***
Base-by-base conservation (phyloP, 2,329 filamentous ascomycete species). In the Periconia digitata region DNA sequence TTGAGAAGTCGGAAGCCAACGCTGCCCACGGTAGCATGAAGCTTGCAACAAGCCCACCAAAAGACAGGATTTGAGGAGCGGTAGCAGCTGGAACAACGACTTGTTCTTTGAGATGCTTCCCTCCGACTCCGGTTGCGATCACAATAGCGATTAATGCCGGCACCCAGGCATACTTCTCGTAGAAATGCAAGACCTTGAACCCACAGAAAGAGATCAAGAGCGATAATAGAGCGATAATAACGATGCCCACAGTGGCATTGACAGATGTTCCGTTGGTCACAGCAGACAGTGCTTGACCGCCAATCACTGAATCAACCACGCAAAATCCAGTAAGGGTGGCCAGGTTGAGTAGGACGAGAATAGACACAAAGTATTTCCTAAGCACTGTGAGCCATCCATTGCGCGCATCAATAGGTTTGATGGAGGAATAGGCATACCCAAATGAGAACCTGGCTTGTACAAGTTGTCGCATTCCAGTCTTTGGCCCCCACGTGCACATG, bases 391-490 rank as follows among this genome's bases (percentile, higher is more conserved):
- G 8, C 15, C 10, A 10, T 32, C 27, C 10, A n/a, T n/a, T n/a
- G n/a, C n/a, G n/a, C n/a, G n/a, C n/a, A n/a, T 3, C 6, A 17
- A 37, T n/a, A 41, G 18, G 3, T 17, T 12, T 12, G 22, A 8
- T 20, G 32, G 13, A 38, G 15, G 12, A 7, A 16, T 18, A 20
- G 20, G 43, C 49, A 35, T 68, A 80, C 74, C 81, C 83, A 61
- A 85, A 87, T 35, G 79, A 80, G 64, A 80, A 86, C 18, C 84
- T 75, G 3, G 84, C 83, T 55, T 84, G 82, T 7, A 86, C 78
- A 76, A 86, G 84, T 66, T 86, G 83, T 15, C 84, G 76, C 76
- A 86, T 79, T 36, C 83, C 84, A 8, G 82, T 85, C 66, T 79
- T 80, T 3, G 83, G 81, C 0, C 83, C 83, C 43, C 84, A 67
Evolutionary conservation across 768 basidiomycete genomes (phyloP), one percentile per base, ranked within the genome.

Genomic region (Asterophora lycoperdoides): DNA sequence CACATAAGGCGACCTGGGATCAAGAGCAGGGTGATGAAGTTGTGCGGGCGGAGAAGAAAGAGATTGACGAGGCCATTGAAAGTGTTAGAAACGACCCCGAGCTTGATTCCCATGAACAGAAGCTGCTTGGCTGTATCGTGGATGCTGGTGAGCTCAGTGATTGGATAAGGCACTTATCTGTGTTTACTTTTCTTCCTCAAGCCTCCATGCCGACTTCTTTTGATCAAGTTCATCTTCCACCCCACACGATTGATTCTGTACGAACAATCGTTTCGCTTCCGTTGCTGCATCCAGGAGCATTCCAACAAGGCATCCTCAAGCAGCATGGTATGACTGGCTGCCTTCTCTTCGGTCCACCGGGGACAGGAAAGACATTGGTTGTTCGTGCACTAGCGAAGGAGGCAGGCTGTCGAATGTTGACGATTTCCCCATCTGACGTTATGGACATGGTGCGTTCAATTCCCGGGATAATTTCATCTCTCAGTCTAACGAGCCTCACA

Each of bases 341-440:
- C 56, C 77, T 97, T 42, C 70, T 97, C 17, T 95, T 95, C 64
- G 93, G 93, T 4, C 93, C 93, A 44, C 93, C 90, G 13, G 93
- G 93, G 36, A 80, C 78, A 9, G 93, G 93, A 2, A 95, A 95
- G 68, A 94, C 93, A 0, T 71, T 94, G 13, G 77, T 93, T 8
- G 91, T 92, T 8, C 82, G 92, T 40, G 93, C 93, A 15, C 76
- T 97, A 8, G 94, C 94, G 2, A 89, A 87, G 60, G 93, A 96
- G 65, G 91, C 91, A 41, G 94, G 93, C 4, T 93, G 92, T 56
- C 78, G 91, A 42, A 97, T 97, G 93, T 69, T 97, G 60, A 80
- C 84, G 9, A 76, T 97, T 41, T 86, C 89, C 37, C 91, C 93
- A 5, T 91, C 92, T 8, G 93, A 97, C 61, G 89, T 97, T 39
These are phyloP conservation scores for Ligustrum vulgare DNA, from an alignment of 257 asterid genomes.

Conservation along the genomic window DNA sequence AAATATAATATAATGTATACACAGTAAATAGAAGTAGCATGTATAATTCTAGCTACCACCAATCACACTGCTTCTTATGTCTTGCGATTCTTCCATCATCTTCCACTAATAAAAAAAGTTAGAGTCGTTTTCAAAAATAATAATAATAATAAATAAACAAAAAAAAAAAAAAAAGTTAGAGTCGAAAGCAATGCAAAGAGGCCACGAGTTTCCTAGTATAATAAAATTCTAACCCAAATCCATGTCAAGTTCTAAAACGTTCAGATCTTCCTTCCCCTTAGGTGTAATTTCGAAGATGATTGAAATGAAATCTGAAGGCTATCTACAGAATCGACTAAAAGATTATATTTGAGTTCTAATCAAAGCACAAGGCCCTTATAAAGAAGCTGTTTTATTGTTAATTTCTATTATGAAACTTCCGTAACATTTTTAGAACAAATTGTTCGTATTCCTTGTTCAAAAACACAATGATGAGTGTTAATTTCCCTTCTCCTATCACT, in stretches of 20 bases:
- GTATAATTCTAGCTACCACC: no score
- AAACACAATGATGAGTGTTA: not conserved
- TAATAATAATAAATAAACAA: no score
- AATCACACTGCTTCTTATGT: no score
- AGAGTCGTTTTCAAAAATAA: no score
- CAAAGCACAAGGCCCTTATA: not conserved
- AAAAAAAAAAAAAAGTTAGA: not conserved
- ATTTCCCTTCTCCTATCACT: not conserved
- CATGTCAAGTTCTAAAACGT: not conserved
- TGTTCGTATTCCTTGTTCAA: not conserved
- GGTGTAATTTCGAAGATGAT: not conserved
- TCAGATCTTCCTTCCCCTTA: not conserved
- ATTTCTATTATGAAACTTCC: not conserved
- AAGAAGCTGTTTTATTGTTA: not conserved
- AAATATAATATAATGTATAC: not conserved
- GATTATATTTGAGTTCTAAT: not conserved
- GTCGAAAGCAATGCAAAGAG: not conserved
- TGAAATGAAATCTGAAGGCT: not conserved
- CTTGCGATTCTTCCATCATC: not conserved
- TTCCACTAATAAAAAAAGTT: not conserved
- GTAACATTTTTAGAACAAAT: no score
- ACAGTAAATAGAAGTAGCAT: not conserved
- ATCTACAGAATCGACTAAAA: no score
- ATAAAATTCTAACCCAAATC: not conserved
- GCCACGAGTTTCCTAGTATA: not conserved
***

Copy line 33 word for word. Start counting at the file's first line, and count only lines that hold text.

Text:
- AAAAAAAAAAAAAAGTTAGA: not conserved